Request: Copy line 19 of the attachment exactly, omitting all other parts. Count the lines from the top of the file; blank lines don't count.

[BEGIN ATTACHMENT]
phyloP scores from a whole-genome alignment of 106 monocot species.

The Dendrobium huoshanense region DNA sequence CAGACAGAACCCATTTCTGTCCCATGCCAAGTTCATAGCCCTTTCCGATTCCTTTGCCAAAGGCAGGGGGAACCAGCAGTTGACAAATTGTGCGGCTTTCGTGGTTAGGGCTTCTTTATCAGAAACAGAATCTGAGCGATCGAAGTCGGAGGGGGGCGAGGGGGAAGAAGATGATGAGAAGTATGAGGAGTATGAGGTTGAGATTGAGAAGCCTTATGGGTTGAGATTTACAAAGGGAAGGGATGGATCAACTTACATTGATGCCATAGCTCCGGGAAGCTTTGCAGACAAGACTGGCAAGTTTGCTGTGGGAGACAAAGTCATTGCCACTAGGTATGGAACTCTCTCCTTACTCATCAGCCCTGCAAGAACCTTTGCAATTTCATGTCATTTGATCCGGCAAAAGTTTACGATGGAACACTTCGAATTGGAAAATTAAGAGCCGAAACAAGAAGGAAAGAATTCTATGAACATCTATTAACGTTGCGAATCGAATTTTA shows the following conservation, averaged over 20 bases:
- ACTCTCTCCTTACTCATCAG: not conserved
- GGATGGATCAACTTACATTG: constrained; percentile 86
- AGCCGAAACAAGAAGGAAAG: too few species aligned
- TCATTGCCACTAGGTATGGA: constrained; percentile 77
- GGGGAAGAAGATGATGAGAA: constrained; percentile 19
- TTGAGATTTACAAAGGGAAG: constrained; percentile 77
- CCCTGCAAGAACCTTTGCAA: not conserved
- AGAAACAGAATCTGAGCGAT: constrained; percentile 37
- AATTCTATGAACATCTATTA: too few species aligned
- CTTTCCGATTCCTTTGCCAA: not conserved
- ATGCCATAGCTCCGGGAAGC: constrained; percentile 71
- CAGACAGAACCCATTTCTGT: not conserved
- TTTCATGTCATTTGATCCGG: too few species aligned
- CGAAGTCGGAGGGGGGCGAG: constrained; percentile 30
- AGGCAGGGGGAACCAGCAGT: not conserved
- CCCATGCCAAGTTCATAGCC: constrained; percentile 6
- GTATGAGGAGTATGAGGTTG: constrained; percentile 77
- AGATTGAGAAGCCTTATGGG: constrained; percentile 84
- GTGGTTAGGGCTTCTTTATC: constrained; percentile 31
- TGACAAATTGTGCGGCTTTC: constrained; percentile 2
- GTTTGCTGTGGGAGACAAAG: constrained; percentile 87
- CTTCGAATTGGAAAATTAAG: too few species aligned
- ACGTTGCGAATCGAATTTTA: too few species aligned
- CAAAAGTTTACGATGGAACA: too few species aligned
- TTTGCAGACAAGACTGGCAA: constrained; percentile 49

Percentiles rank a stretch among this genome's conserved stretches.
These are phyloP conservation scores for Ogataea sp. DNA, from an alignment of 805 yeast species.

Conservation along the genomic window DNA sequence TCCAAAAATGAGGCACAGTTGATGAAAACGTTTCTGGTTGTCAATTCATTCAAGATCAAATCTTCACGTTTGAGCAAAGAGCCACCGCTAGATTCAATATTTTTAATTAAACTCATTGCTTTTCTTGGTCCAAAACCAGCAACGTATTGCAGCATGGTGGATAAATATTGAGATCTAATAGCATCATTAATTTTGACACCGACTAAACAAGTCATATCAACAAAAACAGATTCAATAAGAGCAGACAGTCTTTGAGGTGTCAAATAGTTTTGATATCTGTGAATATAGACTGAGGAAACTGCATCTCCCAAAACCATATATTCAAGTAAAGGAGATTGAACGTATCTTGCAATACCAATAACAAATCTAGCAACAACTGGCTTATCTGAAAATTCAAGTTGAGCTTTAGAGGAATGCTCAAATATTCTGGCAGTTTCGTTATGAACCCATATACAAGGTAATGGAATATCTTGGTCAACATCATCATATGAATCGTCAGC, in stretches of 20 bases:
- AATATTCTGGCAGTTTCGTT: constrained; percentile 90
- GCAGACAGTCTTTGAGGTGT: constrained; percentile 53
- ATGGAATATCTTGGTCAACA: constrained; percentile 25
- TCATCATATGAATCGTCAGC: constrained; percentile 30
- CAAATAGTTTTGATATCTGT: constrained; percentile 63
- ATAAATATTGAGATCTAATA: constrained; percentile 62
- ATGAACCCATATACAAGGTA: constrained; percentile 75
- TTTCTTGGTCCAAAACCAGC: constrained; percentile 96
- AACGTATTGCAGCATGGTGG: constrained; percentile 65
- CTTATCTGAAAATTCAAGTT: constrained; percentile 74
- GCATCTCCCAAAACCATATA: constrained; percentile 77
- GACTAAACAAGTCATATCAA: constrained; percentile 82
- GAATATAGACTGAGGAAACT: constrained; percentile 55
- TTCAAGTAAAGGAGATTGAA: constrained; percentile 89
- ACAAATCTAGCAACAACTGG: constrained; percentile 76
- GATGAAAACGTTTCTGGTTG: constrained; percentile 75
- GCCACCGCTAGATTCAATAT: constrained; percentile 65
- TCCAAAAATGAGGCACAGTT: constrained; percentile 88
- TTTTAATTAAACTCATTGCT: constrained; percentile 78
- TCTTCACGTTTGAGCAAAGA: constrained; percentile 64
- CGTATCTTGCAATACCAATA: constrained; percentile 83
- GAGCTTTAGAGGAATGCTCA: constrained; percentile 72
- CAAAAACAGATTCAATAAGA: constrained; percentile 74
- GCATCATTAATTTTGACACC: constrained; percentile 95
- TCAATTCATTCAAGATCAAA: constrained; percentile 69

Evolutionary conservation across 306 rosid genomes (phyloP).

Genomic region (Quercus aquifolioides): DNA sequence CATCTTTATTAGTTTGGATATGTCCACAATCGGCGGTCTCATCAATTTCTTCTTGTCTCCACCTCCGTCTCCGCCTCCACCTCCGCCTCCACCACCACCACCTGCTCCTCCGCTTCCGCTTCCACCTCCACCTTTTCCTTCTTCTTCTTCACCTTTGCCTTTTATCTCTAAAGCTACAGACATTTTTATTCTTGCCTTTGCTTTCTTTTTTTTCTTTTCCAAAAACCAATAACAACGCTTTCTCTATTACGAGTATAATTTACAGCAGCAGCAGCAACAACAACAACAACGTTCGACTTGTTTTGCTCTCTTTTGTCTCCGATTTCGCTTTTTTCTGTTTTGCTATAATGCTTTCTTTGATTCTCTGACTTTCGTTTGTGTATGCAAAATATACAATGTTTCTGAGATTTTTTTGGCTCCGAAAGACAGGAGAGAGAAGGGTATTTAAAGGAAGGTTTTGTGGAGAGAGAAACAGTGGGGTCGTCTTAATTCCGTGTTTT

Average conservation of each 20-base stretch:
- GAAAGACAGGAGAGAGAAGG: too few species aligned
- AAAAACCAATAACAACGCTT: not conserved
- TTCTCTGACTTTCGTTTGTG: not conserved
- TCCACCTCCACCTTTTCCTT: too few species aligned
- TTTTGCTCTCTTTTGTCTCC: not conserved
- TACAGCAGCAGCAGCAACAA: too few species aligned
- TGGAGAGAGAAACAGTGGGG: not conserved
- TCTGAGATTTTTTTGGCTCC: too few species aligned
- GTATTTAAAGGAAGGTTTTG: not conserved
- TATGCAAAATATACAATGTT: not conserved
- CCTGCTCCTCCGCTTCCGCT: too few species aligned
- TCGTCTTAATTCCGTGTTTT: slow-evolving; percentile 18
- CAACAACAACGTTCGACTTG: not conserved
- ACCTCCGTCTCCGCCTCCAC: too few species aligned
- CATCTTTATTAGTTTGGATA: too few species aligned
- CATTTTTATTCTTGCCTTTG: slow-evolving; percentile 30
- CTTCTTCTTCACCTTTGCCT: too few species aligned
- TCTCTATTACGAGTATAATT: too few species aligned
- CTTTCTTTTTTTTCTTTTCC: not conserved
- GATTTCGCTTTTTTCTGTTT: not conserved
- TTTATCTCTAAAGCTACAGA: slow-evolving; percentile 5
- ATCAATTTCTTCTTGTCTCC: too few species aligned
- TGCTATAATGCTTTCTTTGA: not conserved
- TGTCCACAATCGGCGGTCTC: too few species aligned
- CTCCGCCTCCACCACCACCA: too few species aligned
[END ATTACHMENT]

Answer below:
- GTATGAGGAGTATGAGGTTG: constrained; percentile 77